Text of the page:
SOUTH JORDAN, Utah -- Dickey’s Barbeque in South Jordan had just opened for lunch on August 10 when surveillance video caught Jan Harding buying the first cup of sweet tea sold that day, a purchase she instantly regretted.
“When you watch the footage, you can see that as soon as she takes a sip, immediately, she knew something was wrong,” said Paxton Guymon, the Harding family’s attorney.
The drink Harding purchased that day had accidentally been mixed in with a toxic cleaning chemical, according to police. After just one sip, Harding nearly died from severe chemical burns to her mouth, throat and esophagus.
For the first time since the incident, Harding and her husband sat down on Wednesday to relive it through footage taken from the restaurant.
“They were very silent while they watched it,” Guymon said. “I think it was a tough memory to relive through video.”
The video showed Harding tried to wash out whatever she ingested with water, not realizing at the time she had swallowed a toxic cleaning chemical.
In the footage, her husband, Jim Harding, returned from the restroom to find her leaning over a counter in pain. He quickly went to find an employee to figure out what was in her drink.
“You can almost see the panic on her face, too, like she doesn’t know what’s going on,” Guymon said.
The family has since learned that a former employee of the restaurant had accidentally mixed in the company’s fryer cleaner with the sugar container because they looked the same. However, according to Guymon, that mistake was made five weeks prior to when the Harding’s visited the restaurant, leaving them wondering why the mix was never thrown away.
“Everyone at this location knew that this bucket of sugar contained contaminated cleaner, that it was dangerous, and that it wasn’t disposed of,” Guymon said.
On the morning Harding bought the tea, the video shows an employee removing the toxic mix from a manager’s office, where investigators said staff had stored it. In the clip, the employee put seven scoops of it into a separate container, which he then took out into the restaurant.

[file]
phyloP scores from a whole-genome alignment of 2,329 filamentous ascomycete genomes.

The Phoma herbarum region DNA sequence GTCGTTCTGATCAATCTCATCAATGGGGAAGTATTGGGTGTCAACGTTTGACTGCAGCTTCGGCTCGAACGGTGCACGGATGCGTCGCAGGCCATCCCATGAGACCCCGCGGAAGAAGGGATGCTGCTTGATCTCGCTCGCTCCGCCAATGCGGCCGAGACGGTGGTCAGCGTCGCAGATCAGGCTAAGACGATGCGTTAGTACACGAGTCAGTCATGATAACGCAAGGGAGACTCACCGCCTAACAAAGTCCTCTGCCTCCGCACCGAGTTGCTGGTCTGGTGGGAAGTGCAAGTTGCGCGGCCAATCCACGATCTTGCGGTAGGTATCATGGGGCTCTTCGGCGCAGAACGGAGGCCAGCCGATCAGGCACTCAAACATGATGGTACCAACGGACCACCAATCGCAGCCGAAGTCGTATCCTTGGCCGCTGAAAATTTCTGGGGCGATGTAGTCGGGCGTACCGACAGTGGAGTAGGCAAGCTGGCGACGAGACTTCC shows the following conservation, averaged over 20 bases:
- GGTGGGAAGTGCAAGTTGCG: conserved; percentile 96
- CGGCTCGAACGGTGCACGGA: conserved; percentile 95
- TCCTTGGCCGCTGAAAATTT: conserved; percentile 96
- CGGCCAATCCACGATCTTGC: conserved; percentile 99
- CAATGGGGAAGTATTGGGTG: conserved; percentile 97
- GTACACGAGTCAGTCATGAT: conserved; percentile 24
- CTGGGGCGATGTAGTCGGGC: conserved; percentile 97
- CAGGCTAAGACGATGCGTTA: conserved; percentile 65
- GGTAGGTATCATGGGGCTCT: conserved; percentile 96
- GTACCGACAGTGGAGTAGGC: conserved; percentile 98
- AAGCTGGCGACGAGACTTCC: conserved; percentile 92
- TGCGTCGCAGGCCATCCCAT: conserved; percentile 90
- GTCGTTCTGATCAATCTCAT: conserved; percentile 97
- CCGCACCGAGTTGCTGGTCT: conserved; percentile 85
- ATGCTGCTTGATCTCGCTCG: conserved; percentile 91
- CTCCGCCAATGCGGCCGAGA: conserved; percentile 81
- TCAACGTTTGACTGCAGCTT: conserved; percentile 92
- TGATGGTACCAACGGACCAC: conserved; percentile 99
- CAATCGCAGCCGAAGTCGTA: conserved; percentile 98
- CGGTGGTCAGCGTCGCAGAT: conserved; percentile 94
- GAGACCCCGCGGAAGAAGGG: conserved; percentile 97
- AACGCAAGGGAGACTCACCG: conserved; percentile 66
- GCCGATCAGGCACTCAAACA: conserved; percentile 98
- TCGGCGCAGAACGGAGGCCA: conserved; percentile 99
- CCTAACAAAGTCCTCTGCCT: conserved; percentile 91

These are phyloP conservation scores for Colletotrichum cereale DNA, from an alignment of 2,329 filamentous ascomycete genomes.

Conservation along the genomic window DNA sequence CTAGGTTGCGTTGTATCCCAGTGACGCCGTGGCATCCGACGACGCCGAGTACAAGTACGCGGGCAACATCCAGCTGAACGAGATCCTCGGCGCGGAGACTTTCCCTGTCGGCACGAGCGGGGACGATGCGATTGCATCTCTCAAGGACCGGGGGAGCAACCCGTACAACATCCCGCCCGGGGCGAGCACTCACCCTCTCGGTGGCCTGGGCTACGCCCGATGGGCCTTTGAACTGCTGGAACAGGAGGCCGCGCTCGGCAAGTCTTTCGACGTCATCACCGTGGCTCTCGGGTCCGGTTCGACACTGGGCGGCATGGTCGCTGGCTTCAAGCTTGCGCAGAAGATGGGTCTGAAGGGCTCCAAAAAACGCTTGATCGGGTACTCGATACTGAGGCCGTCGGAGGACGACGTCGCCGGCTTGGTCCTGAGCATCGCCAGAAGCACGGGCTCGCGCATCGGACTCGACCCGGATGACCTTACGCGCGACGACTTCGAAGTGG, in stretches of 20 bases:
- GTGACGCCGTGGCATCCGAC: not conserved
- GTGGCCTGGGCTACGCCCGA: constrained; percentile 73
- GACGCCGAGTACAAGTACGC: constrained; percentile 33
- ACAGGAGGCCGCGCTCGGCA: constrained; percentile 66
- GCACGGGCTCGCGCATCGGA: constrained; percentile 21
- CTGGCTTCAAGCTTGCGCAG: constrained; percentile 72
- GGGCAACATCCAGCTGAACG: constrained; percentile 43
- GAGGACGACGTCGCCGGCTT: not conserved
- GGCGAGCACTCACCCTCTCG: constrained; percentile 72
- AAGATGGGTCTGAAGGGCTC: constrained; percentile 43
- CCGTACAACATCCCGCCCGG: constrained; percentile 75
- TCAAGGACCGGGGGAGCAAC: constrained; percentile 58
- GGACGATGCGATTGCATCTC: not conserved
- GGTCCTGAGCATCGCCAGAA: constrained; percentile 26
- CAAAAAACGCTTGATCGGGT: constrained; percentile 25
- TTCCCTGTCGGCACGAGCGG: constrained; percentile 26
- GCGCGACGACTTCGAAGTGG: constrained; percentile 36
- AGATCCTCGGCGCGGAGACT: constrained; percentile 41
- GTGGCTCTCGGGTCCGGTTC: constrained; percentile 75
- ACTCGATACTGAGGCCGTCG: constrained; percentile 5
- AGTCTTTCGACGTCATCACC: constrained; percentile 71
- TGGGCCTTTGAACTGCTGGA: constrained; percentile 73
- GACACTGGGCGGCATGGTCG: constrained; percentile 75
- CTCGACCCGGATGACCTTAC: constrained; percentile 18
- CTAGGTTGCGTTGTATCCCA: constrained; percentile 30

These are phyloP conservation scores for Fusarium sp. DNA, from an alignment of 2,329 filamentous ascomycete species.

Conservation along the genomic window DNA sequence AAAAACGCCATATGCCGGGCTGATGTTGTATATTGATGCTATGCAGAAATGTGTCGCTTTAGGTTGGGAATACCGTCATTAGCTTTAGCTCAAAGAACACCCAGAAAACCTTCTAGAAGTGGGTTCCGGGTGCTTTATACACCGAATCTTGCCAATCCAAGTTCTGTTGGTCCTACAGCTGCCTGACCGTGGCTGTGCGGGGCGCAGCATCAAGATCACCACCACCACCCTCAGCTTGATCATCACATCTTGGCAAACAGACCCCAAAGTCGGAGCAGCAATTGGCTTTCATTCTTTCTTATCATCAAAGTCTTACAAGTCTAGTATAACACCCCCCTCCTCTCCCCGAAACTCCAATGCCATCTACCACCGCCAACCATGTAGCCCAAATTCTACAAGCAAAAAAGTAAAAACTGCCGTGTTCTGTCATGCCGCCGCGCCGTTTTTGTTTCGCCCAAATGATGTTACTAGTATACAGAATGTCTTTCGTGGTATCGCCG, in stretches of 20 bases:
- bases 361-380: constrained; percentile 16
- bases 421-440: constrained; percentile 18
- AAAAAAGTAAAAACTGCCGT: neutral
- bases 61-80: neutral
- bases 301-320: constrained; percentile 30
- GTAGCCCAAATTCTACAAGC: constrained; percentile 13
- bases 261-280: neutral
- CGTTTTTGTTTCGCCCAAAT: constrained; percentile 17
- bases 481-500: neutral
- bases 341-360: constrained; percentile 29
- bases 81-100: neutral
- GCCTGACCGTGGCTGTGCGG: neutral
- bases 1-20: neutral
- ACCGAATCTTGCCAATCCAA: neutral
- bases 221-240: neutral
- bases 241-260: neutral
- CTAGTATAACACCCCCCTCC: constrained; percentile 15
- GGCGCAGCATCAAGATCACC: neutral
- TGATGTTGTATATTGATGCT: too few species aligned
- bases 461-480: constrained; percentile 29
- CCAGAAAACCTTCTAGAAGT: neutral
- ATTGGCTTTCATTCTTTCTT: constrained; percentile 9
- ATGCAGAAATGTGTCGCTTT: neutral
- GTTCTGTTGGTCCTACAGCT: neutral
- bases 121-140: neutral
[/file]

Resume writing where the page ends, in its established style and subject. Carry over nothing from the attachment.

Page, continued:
According to Guymon, the employee actually worked for Dickey’s Corp., not the local franchise owner.
“The store manager had quit the day before, somebody needed to step in and keep the place running,” explained Guymon. “I don’t know what this person’s duties were. We haven’t been able to speak with him, but he was the one who put this lye based cleaner into the iced tea mix.”
Recently, the Salt Lake County District Attorney’s Office announced it would not pursue criminal charges in the case. However, the family still has their own case pending.
“Whatever can be done at the parent company level to make sure this doesn’t happen again, the Hardings want to see that done," Guymon said.
Next month, Guymon will meet with the company for mediation to discuss monetary compensation for the family’s medical expenses, as well the Harding’s demand for change. At the corporate level, the family wants Dickey’s to implement new policies and procedures for storage and safety at all of its franchise locations across the country.
“At the end of the day, we’ve got to do something to make sure it doesn’t happen again,” Guymon said. “And that’s the Hardings' real goal. They want good to come from this. And if it means the company changes its way of doing business, they want to see that happen.”
FOX 13 News has reached out to attorneys with Dickey's Barbecue for comment but has not yet received a response.
Click here to follow FOX 13 News' ongoing coverage of the incident.